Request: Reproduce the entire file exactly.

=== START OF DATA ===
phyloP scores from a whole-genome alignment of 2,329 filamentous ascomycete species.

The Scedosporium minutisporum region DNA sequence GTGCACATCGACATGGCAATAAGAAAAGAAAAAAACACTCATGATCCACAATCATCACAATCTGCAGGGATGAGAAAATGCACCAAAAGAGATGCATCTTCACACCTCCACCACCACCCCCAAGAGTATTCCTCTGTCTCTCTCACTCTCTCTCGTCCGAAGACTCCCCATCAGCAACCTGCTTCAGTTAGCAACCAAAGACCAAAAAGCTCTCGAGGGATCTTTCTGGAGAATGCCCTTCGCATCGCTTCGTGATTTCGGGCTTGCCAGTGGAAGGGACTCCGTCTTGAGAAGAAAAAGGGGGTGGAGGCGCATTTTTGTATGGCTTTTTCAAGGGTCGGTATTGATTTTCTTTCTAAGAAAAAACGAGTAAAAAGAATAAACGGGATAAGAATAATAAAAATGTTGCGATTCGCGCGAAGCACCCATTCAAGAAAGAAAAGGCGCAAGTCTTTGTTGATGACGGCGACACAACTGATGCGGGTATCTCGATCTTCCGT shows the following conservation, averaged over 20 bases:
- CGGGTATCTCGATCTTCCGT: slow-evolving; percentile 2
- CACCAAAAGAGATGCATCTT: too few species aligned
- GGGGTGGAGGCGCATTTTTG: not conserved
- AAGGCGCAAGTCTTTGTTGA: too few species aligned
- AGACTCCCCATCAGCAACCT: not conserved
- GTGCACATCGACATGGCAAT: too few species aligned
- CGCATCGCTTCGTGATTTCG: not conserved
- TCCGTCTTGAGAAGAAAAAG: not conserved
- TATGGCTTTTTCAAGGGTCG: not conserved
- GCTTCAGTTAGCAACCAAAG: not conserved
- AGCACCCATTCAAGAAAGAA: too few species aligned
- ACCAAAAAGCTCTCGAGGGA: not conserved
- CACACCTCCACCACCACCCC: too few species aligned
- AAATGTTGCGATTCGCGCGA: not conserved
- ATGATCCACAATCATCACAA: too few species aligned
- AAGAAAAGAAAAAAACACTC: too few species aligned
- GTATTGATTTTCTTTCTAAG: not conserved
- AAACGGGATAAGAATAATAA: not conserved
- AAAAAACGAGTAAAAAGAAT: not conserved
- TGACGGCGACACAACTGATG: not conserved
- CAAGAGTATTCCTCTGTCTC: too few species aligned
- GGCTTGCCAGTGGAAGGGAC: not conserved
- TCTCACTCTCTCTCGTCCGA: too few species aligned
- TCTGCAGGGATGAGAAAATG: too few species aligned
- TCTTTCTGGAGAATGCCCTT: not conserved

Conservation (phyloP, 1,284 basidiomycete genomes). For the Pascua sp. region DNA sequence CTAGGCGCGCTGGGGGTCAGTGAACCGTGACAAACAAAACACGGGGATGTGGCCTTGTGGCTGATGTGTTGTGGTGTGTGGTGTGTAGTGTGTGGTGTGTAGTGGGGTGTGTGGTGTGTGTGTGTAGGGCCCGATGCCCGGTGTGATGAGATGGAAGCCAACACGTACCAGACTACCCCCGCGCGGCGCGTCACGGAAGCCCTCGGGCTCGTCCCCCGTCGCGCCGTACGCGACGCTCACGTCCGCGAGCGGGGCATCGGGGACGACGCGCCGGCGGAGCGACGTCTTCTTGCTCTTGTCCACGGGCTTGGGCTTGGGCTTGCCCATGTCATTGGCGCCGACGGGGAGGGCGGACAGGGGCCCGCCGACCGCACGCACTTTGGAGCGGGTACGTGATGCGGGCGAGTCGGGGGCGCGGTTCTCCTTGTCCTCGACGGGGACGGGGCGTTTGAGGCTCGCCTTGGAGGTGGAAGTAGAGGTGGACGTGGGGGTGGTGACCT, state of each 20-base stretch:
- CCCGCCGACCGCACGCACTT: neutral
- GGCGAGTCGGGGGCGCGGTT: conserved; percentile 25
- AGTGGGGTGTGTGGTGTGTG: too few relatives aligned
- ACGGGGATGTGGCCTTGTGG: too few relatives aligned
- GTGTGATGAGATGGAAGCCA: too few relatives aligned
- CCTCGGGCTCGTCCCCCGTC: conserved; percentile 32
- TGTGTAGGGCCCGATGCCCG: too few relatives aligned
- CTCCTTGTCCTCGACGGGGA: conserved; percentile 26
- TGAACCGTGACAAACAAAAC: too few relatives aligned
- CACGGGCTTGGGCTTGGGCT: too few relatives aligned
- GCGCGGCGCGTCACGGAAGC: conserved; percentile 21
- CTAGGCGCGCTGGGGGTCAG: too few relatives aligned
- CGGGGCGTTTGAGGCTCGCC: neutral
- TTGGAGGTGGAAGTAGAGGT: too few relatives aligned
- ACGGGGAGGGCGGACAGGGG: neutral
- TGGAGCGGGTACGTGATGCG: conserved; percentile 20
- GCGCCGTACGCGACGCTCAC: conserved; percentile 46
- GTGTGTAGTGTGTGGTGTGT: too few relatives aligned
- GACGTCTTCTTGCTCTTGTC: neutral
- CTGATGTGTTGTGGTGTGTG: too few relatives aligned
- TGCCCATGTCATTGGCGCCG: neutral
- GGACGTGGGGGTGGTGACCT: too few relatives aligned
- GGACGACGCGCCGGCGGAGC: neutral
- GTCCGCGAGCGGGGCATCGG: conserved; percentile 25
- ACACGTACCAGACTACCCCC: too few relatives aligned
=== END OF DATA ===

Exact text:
phyloP scores from a whole-genome alignment of 2,329 filamentous ascomycete species.

The Scedosporium minutisporum region DNA sequence GTGCACATCGACATGGCAATAAGAAAAGAAAAAAACACTCATGATCCACAATCATCACAATCTGCAGGGATGAGAAAATGCACCAAAAGAGATGCATCTTCACACCTCCACCACCACCCCCAAGAGTATTCCTCTGTCTCTCTCACTCTCTCTCGTCCGAAGACTCCCCATCAGCAACCTGCTTCAGTTAGCAACCAAAGACCAAAAAGCTCTCGAGGGATCTTTCTGGAGAATGCCCTTCGCATCGCTTCGTGATTTCGGGCTTGCCAGTGGAAGGGACTCCGTCTTGAGAAGAAAAAGGGGGTGGAGGCGCATTTTTGTATGGCTTTTTCAAGGGTCGGTATTGATTTTCTTTCTAAGAAAAAACGAGTAAAAAGAATAAACGGGATAAGAATAATAAAAATGTTGCGATTCGCGCGAAGCACCCATTCAAGAAAGAAAAGGCGCAAGTCTTTGTTGATGACGGCGACACAACTGATGCGGGTATCTCGATCTTCCGT shows the following conservation, averaged over 20 bases:
- CGGGTATCTCGATCTTCCGT: slow-evolving; percentile 2
- CACCAAAAGAGATGCATCTT: too few species aligned
- GGGGTGGAGGCGCATTTTTG: not conserved
- AAGGCGCAAGTCTTTGTTGA: too few species aligned
- AGACTCCCCATCAGCAACCT: not conserved
- GTGCACATCGACATGGCAAT: too few species aligned
- CGCATCGCTTCGTGATTTCG: not conserved
- TCCGTCTTGAGAAGAAAAAG: not conserved
- TATGGCTTTTTCAAGGGTCG: not conserved
- GCTTCAGTTAGCAACCAAAG: not conserved
- AGCACCCATTCAAGAAAGAA: too few species aligned
- ACCAAAAAGCTCTCGAGGGA: not conserved
- CACACCTCCACCACCACCCC: too few species aligned
- AAATGTTGCGATTCGCGCGA: not conserved
- ATGATCCACAATCATCACAA: too few species aligned
- AAGAAAAGAAAAAAACACTC: too few species aligned
- GTATTGATTTTCTTTCTAAG: not conserved
- AAACGGGATAAGAATAATAA: not conserved
- AAAAAACGAGTAAAAAGAAT: not conserved
- TGACGGCGACACAACTGATG: not conserved
- CAAGAGTATTCCTCTGTCTC: too few species aligned
- GGCTTGCCAGTGGAAGGGAC: not conserved
- TCTCACTCTCTCTCGTCCGA: too few species aligned
- TCTGCAGGGATGAGAAAATG: too few species aligned
- TCTTTCTGGAGAATGCCCTT: not conserved

Conservation (phyloP, 1,284 basidiomycete genomes). For the Pascua sp. region DNA sequence CTAGGCGCGCTGGGGGTCAGTGAACCGTGACAAACAAAACACGGGGATGTGGCCTTGTGGCTGATGTGTTGTGGTGTGTGGTGTGTAGTGTGTGGTGTGTAGTGGGGTGTGTGGTGTGTGTGTGTAGGGCCCGATGCCCGGTGTGATGAGATGGAAGCCAACACGTACCAGACTACCCCCGCGCGGCGCGTCACGGAAGCCCTCGGGCTCGTCCCCCGTCGCGCCGTACGCGACGCTCACGTCCGCGAGCGGGGCATCGGGGACGACGCGCCGGCGGAGCGACGTCTTCTTGCTCTTGTCCACGGGCTTGGGCTTGGGCTTGCCCATGTCATTGGCGCCGACGGGGAGGGCGGACAGGGGCCCGCCGACCGCACGCACTTTGGAGCGGGTACGTGATGCGGGCGAGTCGGGGGCGCGGTTCTCCTTGTCCTCGACGGGGACGGGGCGTTTGAGGCTCGCCTTGGAGGTGGAAGTAGAGGTGGACGTGGGGGTGGTGACCT, state of each 20-base stretch:
- CCCGCCGACCGCACGCACTT: neutral
- GGCGAGTCGGGGGCGCGGTT: conserved; percentile 25
- AGTGGGGTGTGTGGTGTGTG: too few relatives aligned
- ACGGGGATGTGGCCTTGTGG: too few relatives aligned
- GTGTGATGAGATGGAAGCCA: too few relatives aligned
- CCTCGGGCTCGTCCCCCGTC: conserved; percentile 32
- TGTGTAGGGCCCGATGCCCG: too few relatives aligned
- CTCCTTGTCCTCGACGGGGA: conserved; percentile 26
- TGAACCGTGACAAACAAAAC: too few relatives aligned
- CACGGGCTTGGGCTTGGGCT: too few relatives aligned
- GCGCGGCGCGTCACGGAAGC: conserved; percentile 21
- CTAGGCGCGCTGGGGGTCAG: too few relatives aligned
- CGGGGCGTTTGAGGCTCGCC: neutral
- TTGGAGGTGGAAGTAGAGGT: too few relatives aligned
- ACGGGGAGGGCGGACAGGGG: neutral
- TGGAGCGGGTACGTGATGCG: conserved; percentile 20
- GCGCCGTACGCGACGCTCAC: conserved; percentile 46
- GTGTGTAGTGTGTGGTGTGT: too few relatives aligned
- GACGTCTTCTTGCTCTTGTC: neutral
- CTGATGTGTTGTGGTGTGTG: too few relatives aligned
- TGCCCATGTCATTGGCGCCG: neutral
- GGACGTGGGGGTGGTGACCT: too few relatives aligned
- GGACGACGCGCCGGCGGAGC: neutral
- GTCCGCGAGCGGGGCATCGG: conserved; percentile 25
- ACACGTACCAGACTACCCCC: too few relatives aligned